|US8323180||Jul 15, 2011||Dec 4, 2012||Allergan, Inc.||Hydraulic gastric band with collapsible reservoir|
|US8372093 *||Oct 27, 2009||Feb 12, 2013||Koletry Processing L.L.C.||Systems and processes for controlling gastric bands based on geographic location|
|US8377081||Feb 19, 2013||Allergan, Inc.||Closure system for tubular organs|
|US8382780||Feb 26, 2013||Allergan, Inc.||Fatigue-resistant gastric banding device|
|US8398654||Mar 19, 2013||Allergan, Inc.||Implantable access port device and attachment system|
|US8409203||Oct 28, 2009||Apr 2, 2013||Allergan, Inc.||Implantable medical implants having fasteners|
|US8409221||Jul 11, 2012||Apr 2, 2013||Allergan, Inc.||Implantable access port device having a safety cap|
|US8480560||Nov 2, 2010||Jul 9, 2013||Ethicon Endo-Surgery, Inc.||Implantable medical port with fluid conduit retention sleeve|
|US8496614||Jul 26, 2010||Jul 30, 2013||Allergan, Inc.||Implantable device fastening system|
|US8506532||Apr 30, 2010||Aug 13, 2013||Allergan, Inc.||System including access port and applicator tool|
|US8517915||Jun 10, 2010||Aug 27, 2013||Allergan, Inc.||Remotely adjustable gastric banding system|
|US8550981||Dec 17, 2009||Oct 8, 2013||Ethicon Endo-Surgery, Inc.||Implantable port with vibratory feedback|
|US8591459||Dec 17, 2010||Nov 26, 2013||Ethicon Endo-Surgery, Inc.||Use of biomarkers and therapeutic agents with surgical devices|
|US8608642||Feb 25, 2010||Dec 17, 2013||Ethicon Endo-Surgery, Inc.||Methods and devices for treating morbid obesity using hydrogel|
|US8623042||Feb 18, 2010||Jan 7, 2014||Mitchell Roslin||Artificial gastric valve|
|US8678993||Feb 12, 2010||Mar 25, 2014||Apollo Endosurgery, Inc.||Remotely adjustable gastric banding system|
|US8698373||Oct 1, 2010||Apr 15, 2014||Apollo Endosurgery, Inc.||Pare piezo power with energy recovery|
|US8708979||Oct 14, 2010||Apr 29, 2014||Apollo Endosurgery, Inc.||Implantable coupling device|
|US8715158||Feb 4, 2011||May 6, 2014||Apollo Endosurgery, Inc.||Implantable bottom exit port|
|US8758221||Feb 24, 2010||Jun 24, 2014||Apollo Endosurgery, Inc.||Source reservoir with potential energy for remotely adjustable gastric banding system|
|US8764624||Feb 25, 2010||Jul 1, 2014||Apollo Endosurgery, Inc.||Inductively powered remotely adjustable gastric banding system|
|US8801597||Aug 25, 2011||Aug 12, 2014||Apollo Endosurgery, Inc.||Implantable access port with mesh attachment rivets|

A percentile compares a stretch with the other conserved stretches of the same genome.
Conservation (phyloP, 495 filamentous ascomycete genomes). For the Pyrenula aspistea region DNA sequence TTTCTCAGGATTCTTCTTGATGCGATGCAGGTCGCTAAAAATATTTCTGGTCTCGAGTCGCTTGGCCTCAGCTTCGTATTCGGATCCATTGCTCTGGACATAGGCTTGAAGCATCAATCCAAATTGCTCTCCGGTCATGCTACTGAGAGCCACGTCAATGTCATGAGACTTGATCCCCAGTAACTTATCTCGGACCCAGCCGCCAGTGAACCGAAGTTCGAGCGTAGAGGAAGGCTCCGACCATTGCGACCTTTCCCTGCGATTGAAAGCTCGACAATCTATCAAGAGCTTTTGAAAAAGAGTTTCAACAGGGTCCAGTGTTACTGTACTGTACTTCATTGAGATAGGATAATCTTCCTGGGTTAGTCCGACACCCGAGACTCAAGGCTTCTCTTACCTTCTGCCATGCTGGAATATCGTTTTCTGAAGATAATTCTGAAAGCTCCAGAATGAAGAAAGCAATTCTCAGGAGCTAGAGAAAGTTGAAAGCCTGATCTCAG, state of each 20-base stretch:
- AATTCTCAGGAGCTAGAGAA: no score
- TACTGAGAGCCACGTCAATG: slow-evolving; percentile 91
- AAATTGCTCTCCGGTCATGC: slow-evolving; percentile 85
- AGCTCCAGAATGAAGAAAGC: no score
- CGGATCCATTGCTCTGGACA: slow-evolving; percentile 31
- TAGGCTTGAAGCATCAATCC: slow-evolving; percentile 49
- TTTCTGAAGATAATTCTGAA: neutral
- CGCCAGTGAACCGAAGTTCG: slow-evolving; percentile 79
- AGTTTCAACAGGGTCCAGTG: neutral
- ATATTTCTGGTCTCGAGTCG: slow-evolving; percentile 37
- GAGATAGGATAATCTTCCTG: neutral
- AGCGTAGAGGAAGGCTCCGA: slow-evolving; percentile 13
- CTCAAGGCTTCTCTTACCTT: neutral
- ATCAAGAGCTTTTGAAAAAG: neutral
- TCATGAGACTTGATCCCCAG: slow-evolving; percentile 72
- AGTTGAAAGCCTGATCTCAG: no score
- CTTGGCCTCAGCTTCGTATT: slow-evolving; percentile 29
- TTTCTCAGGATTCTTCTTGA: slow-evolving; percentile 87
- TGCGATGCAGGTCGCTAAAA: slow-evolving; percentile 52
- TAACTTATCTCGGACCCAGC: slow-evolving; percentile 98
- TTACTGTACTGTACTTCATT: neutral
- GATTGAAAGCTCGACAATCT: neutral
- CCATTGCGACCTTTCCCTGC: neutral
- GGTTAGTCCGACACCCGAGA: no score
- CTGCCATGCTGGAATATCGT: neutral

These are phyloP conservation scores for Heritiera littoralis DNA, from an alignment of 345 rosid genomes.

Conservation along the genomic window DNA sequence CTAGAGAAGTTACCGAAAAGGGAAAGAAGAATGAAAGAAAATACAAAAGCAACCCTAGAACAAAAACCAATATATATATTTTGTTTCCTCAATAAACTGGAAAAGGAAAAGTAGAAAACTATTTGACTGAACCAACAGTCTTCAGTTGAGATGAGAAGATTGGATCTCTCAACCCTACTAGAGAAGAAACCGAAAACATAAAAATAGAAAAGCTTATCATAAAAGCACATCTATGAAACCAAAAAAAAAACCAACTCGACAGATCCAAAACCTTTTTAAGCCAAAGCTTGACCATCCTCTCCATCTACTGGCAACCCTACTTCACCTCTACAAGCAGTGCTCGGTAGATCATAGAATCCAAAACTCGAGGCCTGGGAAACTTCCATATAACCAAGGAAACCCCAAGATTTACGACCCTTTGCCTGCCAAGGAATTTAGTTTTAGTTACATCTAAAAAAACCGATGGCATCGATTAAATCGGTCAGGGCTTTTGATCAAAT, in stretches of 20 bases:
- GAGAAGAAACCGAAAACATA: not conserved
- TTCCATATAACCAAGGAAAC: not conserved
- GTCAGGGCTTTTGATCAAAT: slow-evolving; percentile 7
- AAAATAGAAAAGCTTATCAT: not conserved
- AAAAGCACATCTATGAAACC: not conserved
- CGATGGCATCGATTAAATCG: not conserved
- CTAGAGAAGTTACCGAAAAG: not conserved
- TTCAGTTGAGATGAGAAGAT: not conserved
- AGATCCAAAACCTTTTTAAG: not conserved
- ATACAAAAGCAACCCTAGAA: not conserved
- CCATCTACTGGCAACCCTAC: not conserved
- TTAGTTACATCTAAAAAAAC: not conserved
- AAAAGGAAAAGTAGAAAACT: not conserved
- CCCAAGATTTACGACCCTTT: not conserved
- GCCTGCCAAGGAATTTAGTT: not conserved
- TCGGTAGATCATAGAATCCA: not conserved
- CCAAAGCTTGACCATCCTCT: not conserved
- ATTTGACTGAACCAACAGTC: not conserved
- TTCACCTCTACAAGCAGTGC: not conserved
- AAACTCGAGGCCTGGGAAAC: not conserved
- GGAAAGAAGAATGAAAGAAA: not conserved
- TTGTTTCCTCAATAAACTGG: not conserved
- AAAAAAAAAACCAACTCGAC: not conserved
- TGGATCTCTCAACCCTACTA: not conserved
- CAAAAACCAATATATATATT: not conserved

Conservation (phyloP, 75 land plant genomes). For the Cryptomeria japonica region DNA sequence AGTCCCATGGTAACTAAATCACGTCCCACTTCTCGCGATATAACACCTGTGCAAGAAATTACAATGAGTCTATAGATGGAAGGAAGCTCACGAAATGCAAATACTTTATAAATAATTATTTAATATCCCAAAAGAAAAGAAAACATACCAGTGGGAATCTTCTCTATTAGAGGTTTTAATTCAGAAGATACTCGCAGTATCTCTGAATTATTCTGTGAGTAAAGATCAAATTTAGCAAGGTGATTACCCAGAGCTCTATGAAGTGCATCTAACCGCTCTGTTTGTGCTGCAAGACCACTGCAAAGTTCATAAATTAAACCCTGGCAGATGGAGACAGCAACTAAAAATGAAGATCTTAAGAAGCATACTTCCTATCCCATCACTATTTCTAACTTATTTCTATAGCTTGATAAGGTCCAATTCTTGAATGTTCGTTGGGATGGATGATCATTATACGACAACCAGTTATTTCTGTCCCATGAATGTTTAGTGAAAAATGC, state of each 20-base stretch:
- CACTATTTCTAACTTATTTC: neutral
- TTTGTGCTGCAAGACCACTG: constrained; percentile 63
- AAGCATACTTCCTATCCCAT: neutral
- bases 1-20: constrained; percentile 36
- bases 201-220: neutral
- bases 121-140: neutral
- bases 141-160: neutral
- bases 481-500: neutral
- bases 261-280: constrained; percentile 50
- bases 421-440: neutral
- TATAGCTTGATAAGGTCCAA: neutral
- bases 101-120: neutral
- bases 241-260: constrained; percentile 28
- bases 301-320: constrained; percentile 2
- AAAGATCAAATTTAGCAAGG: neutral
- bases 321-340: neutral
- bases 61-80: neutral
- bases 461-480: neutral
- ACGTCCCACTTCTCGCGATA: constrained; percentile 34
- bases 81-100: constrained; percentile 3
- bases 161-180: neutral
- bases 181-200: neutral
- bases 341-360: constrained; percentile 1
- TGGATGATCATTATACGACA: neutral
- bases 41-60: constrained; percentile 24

|US8821373||May 10, 2011||Sep 2, 2014||Apollo Endosurgery, Inc.||Directionless (orientation independent) needle injection port|
|US8840541||Feb 25, 2010||Sep 23, 2014||Apollo Endosurgery, Inc.||Pressure sensing gastric banding system|
|US8845513||Mar 3, 2011||Sep 30, 2014||Apollo Endosurgery, Inc.||Remotely adjustable gastric banding device|
|US8858421||Nov 15, 2011||Oct 14, 2014||Apollo Endosurgery, Inc.||Interior needle stick guard stems for tubes|
|US8870742||Feb 28, 2008||Oct 28, 2014||Ethicon Endo-Surgery, Inc.||GUI for an implantable restriction device and a data logger|
|US8876694||Dec 7, 2011||Nov 4, 2014||Apollo Endosurgery, Inc.||Tube connector with a guiding tip|
|US8882655||May 15, 2013||Nov 11, 2014||Apollo Endosurgery, Inc.||Implantable access port system|
|US8882728||Feb 10, 2010||Nov 11, 2014||Apollo Endosurgery, Inc.||Implantable injection port|
|US8900117||Jan 21, 2005||Dec 2, 2014||Apollo Endosurgery, Inc.||Releasably-securable one-piece adjustable gastric band|
|US8900118||May 15, 2013||Dec 2, 2014||Apollo Endosurgery, Inc.||Dome and screw valves for remotely adjustable gastric banding systems|
|US8905915||Jul 18, 2011||Dec 9, 2014||Apollo Endosurgery, Inc.||Self-regulating gastric band with pressure data processing|
|US8905916||Jun 19, 2013||Dec 9, 2014||Apollo Endosurgery, Inc.||Implantable access port system|
|US8920307||Dec 14, 2009||Dec 30, 2014||Ethicon Endo-Surgery, Inc.||Gastric band system with esophageal sensor|